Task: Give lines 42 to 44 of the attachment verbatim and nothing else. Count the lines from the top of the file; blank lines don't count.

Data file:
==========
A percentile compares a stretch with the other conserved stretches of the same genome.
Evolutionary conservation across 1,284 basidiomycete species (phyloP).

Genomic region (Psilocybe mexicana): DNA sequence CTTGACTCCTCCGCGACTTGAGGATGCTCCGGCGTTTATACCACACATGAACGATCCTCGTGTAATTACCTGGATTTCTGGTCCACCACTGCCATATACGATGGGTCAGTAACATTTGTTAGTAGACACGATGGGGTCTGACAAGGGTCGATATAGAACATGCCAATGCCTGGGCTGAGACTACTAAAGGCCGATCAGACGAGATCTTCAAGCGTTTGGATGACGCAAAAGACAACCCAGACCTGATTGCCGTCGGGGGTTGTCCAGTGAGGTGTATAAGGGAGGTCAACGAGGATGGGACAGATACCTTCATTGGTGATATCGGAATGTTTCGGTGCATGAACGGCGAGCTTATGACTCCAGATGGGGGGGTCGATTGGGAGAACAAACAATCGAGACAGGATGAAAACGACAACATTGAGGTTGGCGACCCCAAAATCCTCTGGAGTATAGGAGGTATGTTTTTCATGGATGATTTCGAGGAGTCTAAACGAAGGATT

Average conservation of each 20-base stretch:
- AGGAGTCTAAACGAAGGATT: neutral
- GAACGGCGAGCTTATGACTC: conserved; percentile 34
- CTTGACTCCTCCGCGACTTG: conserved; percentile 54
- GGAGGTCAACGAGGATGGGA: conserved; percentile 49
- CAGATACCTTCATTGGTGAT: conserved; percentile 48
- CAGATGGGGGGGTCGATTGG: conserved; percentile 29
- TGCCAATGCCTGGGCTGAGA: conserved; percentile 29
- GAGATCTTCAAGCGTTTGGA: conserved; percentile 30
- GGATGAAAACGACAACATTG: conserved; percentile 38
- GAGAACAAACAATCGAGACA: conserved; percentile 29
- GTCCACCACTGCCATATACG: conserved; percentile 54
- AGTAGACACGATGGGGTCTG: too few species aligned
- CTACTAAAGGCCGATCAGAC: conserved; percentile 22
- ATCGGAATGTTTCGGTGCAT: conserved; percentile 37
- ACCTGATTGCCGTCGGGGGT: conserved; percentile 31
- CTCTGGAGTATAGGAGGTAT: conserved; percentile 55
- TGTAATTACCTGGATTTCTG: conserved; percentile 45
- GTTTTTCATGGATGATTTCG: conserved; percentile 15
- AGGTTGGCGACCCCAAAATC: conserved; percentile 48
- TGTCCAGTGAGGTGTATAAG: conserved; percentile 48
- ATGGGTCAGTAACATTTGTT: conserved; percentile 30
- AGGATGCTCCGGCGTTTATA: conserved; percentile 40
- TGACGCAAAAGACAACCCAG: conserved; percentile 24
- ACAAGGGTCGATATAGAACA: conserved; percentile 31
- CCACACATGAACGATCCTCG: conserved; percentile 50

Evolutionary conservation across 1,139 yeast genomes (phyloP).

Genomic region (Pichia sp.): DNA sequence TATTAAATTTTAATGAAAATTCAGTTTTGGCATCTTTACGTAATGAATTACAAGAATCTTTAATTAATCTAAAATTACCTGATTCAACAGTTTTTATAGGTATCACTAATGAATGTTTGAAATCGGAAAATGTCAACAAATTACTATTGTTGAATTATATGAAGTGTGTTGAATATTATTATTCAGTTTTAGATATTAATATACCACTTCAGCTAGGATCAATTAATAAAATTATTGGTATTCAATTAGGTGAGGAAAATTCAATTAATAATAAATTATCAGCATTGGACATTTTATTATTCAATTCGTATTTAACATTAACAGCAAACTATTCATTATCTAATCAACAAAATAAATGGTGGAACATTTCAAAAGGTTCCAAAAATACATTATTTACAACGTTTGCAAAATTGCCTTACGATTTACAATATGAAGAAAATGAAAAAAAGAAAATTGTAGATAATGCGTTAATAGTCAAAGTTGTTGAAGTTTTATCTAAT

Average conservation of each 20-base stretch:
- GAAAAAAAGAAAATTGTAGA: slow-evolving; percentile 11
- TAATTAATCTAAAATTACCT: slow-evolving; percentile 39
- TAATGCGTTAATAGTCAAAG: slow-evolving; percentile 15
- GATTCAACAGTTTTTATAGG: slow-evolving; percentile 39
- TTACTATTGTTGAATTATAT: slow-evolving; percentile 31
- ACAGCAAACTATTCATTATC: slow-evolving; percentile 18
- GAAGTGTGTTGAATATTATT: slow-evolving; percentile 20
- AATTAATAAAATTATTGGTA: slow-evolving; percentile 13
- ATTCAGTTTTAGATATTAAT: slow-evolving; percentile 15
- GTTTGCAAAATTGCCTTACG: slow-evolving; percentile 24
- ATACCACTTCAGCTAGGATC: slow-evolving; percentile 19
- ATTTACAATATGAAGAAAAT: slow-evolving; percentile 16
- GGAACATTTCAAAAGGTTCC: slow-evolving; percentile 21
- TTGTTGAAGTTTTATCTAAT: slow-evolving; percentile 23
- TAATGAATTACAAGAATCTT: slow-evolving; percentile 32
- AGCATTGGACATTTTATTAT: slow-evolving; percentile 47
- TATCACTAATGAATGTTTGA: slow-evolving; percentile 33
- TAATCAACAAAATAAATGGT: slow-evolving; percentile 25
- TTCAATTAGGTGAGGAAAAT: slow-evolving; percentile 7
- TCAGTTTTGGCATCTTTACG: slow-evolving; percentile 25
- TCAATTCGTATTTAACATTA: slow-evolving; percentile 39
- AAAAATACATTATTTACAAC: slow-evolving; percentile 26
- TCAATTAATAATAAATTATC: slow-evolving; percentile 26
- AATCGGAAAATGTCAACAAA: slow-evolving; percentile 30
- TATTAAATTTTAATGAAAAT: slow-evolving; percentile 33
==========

- GTTTGCAAAATTGCCTTACG: slow-evolving; percentile 24
- ATACCACTTCAGCTAGGATC: slow-evolving; percentile 19
- ATTTACAATATGAAGAAAAT: slow-evolving; percentile 16